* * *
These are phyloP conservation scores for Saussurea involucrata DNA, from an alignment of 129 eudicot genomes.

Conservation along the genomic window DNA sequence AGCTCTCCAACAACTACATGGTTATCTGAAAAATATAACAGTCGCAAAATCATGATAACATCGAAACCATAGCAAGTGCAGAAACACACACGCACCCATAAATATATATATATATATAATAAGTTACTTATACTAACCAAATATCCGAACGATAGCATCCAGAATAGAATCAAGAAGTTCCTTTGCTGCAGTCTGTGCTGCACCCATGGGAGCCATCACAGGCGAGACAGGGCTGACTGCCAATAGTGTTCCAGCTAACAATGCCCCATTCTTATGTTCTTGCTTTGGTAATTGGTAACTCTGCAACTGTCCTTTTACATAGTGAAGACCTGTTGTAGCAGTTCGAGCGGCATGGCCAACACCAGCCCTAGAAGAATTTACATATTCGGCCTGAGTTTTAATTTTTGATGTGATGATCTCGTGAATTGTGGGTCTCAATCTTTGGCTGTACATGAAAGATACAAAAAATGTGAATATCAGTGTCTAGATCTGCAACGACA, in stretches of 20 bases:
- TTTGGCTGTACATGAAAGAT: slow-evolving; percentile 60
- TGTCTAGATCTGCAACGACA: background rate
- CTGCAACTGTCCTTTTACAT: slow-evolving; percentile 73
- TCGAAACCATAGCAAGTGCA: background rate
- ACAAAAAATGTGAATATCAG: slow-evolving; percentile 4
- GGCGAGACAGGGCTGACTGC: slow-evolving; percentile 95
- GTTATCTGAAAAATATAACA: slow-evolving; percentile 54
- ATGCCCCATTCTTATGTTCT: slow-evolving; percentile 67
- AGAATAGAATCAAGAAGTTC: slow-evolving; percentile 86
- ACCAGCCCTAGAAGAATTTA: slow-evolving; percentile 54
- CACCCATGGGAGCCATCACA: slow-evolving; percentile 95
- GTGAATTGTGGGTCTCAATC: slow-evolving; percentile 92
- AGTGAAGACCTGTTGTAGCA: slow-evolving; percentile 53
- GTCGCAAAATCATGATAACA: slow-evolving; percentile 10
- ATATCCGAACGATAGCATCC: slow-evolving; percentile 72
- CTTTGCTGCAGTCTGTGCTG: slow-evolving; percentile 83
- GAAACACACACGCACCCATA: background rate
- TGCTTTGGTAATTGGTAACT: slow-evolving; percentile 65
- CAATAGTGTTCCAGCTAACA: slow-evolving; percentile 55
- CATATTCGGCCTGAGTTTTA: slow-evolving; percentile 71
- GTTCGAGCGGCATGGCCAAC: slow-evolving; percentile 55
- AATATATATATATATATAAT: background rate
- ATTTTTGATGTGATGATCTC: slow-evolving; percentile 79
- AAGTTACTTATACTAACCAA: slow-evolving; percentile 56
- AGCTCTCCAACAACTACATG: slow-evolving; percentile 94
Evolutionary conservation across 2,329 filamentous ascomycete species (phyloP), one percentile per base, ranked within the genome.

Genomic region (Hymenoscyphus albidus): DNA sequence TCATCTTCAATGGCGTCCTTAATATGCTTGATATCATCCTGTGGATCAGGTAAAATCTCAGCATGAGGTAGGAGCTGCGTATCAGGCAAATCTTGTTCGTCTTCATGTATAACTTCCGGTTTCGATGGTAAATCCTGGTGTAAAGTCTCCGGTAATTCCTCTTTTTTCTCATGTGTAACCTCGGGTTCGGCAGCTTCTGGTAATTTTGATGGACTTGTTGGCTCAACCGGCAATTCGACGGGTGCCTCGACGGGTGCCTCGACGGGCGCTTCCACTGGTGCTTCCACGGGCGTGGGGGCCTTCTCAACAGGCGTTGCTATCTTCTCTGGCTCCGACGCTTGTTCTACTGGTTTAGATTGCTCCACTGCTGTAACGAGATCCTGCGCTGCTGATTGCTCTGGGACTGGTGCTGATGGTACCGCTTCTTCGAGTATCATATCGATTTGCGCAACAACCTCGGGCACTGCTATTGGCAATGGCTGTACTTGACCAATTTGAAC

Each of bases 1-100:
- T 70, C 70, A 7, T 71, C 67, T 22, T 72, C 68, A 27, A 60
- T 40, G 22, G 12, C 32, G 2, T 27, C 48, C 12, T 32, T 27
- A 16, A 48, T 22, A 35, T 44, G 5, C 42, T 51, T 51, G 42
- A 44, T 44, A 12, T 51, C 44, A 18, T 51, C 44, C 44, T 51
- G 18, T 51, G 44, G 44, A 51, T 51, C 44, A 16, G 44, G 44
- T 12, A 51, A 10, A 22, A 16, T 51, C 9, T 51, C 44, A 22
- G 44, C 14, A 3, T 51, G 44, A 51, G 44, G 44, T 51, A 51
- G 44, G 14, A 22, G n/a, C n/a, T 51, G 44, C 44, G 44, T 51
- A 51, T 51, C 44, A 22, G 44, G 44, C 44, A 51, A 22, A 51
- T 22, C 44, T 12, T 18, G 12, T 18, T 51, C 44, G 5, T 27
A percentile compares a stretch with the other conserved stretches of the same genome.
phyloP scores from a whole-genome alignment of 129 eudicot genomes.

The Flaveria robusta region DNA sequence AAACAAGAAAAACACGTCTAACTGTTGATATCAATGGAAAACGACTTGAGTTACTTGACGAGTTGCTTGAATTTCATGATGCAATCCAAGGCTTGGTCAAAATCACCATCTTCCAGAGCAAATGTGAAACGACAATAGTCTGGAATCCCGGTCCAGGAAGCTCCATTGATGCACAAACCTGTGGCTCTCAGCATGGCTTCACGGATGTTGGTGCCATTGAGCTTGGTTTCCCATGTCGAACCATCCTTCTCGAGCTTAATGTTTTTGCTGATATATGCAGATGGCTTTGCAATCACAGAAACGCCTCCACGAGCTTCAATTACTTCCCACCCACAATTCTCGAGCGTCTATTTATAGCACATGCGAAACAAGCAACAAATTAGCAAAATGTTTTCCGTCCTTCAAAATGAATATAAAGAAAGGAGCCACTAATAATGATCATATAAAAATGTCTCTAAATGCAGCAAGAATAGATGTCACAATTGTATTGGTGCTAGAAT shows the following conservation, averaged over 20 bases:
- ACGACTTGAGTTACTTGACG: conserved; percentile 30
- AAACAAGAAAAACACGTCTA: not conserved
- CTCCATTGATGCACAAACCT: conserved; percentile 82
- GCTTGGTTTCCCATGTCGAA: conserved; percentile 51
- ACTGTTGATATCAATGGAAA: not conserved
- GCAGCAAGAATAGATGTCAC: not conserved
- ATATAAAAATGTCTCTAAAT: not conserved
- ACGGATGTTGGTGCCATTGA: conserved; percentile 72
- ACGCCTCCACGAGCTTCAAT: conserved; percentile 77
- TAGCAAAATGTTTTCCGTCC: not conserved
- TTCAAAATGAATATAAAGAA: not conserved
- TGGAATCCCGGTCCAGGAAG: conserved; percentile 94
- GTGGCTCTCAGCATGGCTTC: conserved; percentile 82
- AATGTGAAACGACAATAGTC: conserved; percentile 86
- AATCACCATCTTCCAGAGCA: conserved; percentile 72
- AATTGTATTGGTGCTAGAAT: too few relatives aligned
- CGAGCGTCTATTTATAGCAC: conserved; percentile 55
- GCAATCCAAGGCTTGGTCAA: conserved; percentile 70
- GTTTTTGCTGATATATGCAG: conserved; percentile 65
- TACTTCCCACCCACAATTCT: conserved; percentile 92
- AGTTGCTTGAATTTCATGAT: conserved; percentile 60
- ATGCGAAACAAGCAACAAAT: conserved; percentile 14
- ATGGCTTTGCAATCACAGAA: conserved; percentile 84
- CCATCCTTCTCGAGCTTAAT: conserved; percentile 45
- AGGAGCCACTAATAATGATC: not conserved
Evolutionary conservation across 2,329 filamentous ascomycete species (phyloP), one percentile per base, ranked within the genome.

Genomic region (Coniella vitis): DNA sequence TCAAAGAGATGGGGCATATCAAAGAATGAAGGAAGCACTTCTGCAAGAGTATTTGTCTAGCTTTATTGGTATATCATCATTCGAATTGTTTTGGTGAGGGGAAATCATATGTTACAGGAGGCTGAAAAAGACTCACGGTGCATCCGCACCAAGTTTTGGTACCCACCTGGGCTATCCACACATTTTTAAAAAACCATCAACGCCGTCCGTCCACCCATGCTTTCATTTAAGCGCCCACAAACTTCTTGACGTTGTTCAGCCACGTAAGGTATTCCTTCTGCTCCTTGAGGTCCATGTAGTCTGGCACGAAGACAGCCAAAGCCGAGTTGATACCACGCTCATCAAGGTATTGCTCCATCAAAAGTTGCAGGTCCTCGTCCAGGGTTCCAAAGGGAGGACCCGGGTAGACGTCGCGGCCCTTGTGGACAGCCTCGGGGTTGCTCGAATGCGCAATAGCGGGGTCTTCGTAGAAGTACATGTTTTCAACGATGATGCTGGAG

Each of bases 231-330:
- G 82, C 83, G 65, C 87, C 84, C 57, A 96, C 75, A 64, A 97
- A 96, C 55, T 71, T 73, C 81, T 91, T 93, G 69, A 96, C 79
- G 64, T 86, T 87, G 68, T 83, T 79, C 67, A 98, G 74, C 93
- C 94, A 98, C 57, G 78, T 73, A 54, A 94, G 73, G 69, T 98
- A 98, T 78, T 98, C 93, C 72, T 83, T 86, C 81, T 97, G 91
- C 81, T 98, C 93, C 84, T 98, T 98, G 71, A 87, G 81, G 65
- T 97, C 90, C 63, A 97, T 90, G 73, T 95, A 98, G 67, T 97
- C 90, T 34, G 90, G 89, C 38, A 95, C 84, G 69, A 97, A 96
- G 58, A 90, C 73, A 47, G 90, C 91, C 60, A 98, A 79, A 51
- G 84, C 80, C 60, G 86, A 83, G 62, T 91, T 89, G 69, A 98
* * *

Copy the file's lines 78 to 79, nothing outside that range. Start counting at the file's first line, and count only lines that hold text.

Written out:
- T 97, C 90, C 63, A 97, T 90, G 73, T 95, A 98, G 67, T 97
- C 90, T 34, G 90, G 89, C 38, A 95, C 84, G 69, A 97, A 96